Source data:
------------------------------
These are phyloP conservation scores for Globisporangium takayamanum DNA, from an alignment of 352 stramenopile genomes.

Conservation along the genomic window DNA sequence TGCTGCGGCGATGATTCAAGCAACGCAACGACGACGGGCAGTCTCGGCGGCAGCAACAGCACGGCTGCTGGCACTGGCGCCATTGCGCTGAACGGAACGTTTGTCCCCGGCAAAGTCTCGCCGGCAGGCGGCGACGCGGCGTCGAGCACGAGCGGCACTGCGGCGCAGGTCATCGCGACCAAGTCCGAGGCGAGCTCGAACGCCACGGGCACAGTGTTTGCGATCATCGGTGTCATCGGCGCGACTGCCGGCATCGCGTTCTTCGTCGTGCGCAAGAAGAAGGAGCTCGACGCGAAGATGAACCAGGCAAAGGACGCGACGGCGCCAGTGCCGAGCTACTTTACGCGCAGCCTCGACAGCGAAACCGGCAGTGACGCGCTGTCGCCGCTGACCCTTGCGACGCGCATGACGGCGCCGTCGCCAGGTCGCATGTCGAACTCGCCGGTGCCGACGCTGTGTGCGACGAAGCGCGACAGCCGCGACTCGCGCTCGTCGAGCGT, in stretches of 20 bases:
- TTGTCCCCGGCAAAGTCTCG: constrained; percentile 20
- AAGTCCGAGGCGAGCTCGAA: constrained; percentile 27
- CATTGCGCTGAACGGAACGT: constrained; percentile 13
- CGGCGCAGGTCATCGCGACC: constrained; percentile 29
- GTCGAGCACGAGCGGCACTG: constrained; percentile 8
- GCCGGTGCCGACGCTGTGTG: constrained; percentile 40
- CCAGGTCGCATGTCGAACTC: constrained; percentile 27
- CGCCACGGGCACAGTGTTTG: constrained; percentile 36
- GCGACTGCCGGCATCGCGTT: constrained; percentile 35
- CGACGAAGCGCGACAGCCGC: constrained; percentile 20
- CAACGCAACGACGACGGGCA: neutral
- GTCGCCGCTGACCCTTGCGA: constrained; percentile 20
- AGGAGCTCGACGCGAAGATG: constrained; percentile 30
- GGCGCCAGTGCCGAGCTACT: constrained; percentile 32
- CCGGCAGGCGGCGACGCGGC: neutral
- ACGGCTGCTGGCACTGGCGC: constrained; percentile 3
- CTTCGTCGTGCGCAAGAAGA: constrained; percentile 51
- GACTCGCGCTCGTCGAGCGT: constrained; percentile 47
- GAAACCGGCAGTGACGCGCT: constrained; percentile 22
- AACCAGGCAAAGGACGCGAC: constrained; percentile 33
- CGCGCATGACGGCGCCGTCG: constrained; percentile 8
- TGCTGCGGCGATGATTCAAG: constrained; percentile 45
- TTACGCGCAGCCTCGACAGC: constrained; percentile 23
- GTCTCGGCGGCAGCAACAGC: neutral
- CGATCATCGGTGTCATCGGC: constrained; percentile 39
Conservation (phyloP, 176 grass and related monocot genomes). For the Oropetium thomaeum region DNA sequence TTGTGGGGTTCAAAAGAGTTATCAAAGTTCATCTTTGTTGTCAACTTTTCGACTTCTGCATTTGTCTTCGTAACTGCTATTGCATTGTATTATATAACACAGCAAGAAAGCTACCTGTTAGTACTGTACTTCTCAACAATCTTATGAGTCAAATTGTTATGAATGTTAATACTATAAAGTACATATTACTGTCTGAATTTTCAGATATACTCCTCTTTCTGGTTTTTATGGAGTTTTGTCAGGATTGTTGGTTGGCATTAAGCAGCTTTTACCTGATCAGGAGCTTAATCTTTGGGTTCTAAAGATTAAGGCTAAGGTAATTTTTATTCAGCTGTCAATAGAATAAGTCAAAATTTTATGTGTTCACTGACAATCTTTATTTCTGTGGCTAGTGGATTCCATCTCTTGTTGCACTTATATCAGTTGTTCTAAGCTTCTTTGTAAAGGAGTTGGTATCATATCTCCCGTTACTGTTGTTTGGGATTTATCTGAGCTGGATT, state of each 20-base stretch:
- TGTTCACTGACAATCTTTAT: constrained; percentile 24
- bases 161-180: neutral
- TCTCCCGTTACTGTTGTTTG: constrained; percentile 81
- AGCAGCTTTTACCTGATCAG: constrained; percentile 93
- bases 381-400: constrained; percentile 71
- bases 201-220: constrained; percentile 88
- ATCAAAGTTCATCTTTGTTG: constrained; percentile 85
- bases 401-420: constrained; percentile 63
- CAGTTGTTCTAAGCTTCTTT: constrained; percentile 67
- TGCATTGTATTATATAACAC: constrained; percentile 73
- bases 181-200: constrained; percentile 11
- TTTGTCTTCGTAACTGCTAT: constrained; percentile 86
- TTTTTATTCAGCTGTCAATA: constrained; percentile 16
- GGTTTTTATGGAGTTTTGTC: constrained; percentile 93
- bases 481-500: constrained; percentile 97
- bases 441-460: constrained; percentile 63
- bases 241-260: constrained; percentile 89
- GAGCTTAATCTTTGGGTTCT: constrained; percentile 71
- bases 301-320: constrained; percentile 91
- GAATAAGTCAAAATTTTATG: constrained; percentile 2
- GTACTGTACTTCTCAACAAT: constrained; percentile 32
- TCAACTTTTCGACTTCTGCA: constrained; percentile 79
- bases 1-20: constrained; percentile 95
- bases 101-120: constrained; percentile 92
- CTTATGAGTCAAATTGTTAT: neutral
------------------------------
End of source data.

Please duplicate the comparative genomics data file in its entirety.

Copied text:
These are phyloP conservation scores for Globisporangium takayamanum DNA, from an alignment of 352 stramenopile genomes.

Conservation along the genomic window DNA sequence TGCTGCGGCGATGATTCAAGCAACGCAACGACGACGGGCAGTCTCGGCGGCAGCAACAGCACGGCTGCTGGCACTGGCGCCATTGCGCTGAACGGAACGTTTGTCCCCGGCAAAGTCTCGCCGGCAGGCGGCGACGCGGCGTCGAGCACGAGCGGCACTGCGGCGCAGGTCATCGCGACCAAGTCCGAGGCGAGCTCGAACGCCACGGGCACAGTGTTTGCGATCATCGGTGTCATCGGCGCGACTGCCGGCATCGCGTTCTTCGTCGTGCGCAAGAAGAAGGAGCTCGACGCGAAGATGAACCAGGCAAAGGACGCGACGGCGCCAGTGCCGAGCTACTTTACGCGCAGCCTCGACAGCGAAACCGGCAGTGACGCGCTGTCGCCGCTGACCCTTGCGACGCGCATGACGGCGCCGTCGCCAGGTCGCATGTCGAACTCGCCGGTGCCGACGCTGTGTGCGACGAAGCGCGACAGCCGCGACTCGCGCTCGTCGAGCGT, in stretches of 20 bases:
- TTGTCCCCGGCAAAGTCTCG: constrained; percentile 20
- AAGTCCGAGGCGAGCTCGAA: constrained; percentile 27
- CATTGCGCTGAACGGAACGT: constrained; percentile 13
- CGGCGCAGGTCATCGCGACC: constrained; percentile 29
- GTCGAGCACGAGCGGCACTG: constrained; percentile 8
- GCCGGTGCCGACGCTGTGTG: constrained; percentile 40
- CCAGGTCGCATGTCGAACTC: constrained; percentile 27
- CGCCACGGGCACAGTGTTTG: constrained; percentile 36
- GCGACTGCCGGCATCGCGTT: constrained; percentile 35
- CGACGAAGCGCGACAGCCGC: constrained; percentile 20
- CAACGCAACGACGACGGGCA: neutral
- GTCGCCGCTGACCCTTGCGA: constrained; percentile 20
- AGGAGCTCGACGCGAAGATG: constrained; percentile 30
- GGCGCCAGTGCCGAGCTACT: constrained; percentile 32
- CCGGCAGGCGGCGACGCGGC: neutral
- ACGGCTGCTGGCACTGGCGC: constrained; percentile 3
- CTTCGTCGTGCGCAAGAAGA: constrained; percentile 51
- GACTCGCGCTCGTCGAGCGT: constrained; percentile 47
- GAAACCGGCAGTGACGCGCT: constrained; percentile 22
- AACCAGGCAAAGGACGCGAC: constrained; percentile 33
- CGCGCATGACGGCGCCGTCG: constrained; percentile 8
- TGCTGCGGCGATGATTCAAG: constrained; percentile 45
- TTACGCGCAGCCTCGACAGC: constrained; percentile 23
- GTCTCGGCGGCAGCAACAGC: neutral
- CGATCATCGGTGTCATCGGC: constrained; percentile 39
Conservation (phyloP, 176 grass and related monocot genomes). For the Oropetium thomaeum region DNA sequence TTGTGGGGTTCAAAAGAGTTATCAAAGTTCATCTTTGTTGTCAACTTTTCGACTTCTGCATTTGTCTTCGTAACTGCTATTGCATTGTATTATATAACACAGCAAGAAAGCTACCTGTTAGTACTGTACTTCTCAACAATCTTATGAGTCAAATTGTTATGAATGTTAATACTATAAAGTACATATTACTGTCTGAATTTTCAGATATACTCCTCTTTCTGGTTTTTATGGAGTTTTGTCAGGATTGTTGGTTGGCATTAAGCAGCTTTTACCTGATCAGGAGCTTAATCTTTGGGTTCTAAAGATTAAGGCTAAGGTAATTTTTATTCAGCTGTCAATAGAATAAGTCAAAATTTTATGTGTTCACTGACAATCTTTATTTCTGTGGCTAGTGGATTCCATCTCTTGTTGCACTTATATCAGTTGTTCTAAGCTTCTTTGTAAAGGAGTTGGTATCATATCTCCCGTTACTGTTGTTTGGGATTTATCTGAGCTGGATT, state of each 20-base stretch:
- TGTTCACTGACAATCTTTAT: constrained; percentile 24
- bases 161-180: neutral
- TCTCCCGTTACTGTTGTTTG: constrained; percentile 81
- AGCAGCTTTTACCTGATCAG: constrained; percentile 93
- bases 381-400: constrained; percentile 71
- bases 201-220: constrained; percentile 88
- ATCAAAGTTCATCTTTGTTG: constrained; percentile 85
- bases 401-420: constrained; percentile 63
- CAGTTGTTCTAAGCTTCTTT: constrained; percentile 67
- TGCATTGTATTATATAACAC: constrained; percentile 73
- bases 181-200: constrained; percentile 11
- TTTGTCTTCGTAACTGCTAT: constrained; percentile 86
- TTTTTATTCAGCTGTCAATA: constrained; percentile 16
- GGTTTTTATGGAGTTTTGTC: constrained; percentile 93
- bases 481-500: constrained; percentile 97
- bases 441-460: constrained; percentile 63
- bases 241-260: constrained; percentile 89
- GAGCTTAATCTTTGGGTTCT: constrained; percentile 71
- bases 301-320: constrained; percentile 91
- GAATAAGTCAAAATTTTATG: constrained; percentile 2
- GTACTGTACTTCTCAACAAT: constrained; percentile 32
- TCAACTTTTCGACTTCTGCA: constrained; percentile 79
- bases 1-20: constrained; percentile 95
- bases 101-120: constrained; percentile 92
- CTTATGAGTCAAATTGTTAT: neutral